Case 9-1: Spontaneous coronary artery dissection in a young, postpartum female
A 27-year-old woman presented with severe, substernal chest pain 2 weeks after a normal spontaneous vaginal delivery.
12-lead electrocardiogram. RA = ST segment elevations in the anterior precordial leads
This patient had stable vital signs and was in moderate painful distress with no abnormal physical findings.
An EKG was remarkable for ST-segment elevations in the anterior precordial leads. Bedside emergency department (ED) cardiac ultrasound demonstrated an apical and septal wall motion abnormality. The patient was treated with nitroglycerin, aspirin, heparin, and ticagrelor and went to the cardiac catheterization lab.
Cardiac catheterization revealed a 100% occlusion of the proximal left anterior descending coronary artery from a spontaneous coronary artery dissection, with initial thrombolysis in myocardial infarction (TIMI) flow = 0. Two drug-eluding stents were placed, and her EKG returned to normal. Shortly after returning to the coronary care unit, the patient suffered a ventricular fibrillation cardiac arrest and was successfully resuscitated with one defibrillation. Repeat cardiac catheterization revealed patent stents, and the arrest was thought secondary to a reperfusion arrhythmia. The patient went on to have an uncomplicated hospital course and was discharged neurologically intact.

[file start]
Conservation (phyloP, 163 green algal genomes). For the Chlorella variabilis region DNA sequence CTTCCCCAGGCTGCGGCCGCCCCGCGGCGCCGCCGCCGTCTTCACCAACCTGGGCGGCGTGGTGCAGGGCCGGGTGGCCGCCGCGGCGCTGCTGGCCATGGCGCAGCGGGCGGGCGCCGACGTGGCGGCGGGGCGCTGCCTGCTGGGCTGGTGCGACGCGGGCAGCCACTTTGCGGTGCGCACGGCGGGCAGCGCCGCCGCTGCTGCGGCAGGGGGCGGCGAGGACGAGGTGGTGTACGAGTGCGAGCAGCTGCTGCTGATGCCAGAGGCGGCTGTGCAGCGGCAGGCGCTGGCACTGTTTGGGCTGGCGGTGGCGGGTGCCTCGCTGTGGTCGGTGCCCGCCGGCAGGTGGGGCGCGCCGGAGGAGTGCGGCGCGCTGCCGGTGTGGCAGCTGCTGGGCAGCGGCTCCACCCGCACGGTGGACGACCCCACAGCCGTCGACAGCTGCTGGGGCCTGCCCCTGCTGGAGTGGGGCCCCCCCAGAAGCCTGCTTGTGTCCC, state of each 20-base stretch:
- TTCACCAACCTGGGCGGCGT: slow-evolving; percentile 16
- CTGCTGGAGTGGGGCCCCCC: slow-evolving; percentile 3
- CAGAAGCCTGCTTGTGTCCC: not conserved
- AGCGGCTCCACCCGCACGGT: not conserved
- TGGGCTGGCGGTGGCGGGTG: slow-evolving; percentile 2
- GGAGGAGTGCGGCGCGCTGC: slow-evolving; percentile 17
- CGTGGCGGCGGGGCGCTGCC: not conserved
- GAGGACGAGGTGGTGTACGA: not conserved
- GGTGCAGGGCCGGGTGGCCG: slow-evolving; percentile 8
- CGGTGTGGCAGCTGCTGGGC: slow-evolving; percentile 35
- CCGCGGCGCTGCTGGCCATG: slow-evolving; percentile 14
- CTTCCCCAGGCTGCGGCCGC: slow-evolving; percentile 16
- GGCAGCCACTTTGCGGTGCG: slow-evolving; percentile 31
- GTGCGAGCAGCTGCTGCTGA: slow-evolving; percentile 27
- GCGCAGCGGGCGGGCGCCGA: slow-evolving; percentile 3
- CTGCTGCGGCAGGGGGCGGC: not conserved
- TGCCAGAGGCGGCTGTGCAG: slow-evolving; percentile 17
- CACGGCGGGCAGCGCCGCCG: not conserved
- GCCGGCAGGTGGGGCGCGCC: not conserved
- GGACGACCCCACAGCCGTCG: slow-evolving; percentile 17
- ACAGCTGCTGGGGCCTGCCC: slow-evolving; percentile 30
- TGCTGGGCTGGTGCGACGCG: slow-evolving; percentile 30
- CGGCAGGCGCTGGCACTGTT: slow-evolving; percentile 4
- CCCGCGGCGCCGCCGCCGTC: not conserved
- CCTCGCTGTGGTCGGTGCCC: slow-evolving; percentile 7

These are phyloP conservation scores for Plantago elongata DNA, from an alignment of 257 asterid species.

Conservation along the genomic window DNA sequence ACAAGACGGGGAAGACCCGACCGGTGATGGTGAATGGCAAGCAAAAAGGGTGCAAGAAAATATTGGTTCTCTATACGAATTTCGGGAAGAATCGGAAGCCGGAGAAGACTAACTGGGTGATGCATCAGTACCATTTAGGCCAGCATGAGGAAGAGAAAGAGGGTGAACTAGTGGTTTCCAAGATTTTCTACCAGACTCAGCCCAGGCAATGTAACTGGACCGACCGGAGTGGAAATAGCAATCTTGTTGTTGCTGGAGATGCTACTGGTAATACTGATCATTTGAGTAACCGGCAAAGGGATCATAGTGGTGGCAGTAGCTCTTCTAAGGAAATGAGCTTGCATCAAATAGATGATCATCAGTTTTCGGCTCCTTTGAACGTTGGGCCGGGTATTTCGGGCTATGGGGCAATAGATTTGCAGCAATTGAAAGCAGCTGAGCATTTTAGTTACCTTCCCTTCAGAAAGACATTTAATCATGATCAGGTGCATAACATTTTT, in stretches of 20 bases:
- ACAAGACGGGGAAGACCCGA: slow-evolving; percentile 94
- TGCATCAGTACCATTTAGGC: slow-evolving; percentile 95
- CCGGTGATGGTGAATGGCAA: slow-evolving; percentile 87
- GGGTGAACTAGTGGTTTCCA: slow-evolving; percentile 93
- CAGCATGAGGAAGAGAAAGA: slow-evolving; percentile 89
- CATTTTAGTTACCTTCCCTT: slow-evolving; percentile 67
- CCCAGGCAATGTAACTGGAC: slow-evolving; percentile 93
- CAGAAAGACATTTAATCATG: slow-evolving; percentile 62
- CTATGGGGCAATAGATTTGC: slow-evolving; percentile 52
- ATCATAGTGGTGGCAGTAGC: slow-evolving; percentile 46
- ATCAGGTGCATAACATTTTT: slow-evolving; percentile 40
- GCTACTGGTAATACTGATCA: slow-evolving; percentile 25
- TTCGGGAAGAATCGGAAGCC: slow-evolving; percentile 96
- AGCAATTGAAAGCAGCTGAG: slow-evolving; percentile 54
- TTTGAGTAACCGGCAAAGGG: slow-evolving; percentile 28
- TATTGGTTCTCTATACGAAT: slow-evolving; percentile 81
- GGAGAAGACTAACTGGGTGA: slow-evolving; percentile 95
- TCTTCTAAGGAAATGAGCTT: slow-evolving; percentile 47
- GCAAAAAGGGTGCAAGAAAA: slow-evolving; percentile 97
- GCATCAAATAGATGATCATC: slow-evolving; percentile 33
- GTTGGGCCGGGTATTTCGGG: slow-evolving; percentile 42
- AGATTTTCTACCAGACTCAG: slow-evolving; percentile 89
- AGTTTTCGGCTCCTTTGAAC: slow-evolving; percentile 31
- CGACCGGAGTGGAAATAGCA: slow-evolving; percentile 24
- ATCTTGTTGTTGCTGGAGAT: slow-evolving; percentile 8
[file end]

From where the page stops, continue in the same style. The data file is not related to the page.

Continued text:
The classic patient profile for spontaneous coronary artery dissection is young, female, and postpartum.
The left anterior descending artery is most commonly involved.
Spontaneous coronary artery dissection has been increasingly discovered in women, accounting for 24% of myocardial infarctions in women under the age of 50 years.
Treatment can be complex and depends on the presence or absence of acute myocardial infarction.
et al. Spontaneous coronary artery dissection: new insights into diagnosis and treatment. Coron Art Dis. 2016;27(8):696–706.
G, de Siqueira
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Case 9-2: Incorrect computer ...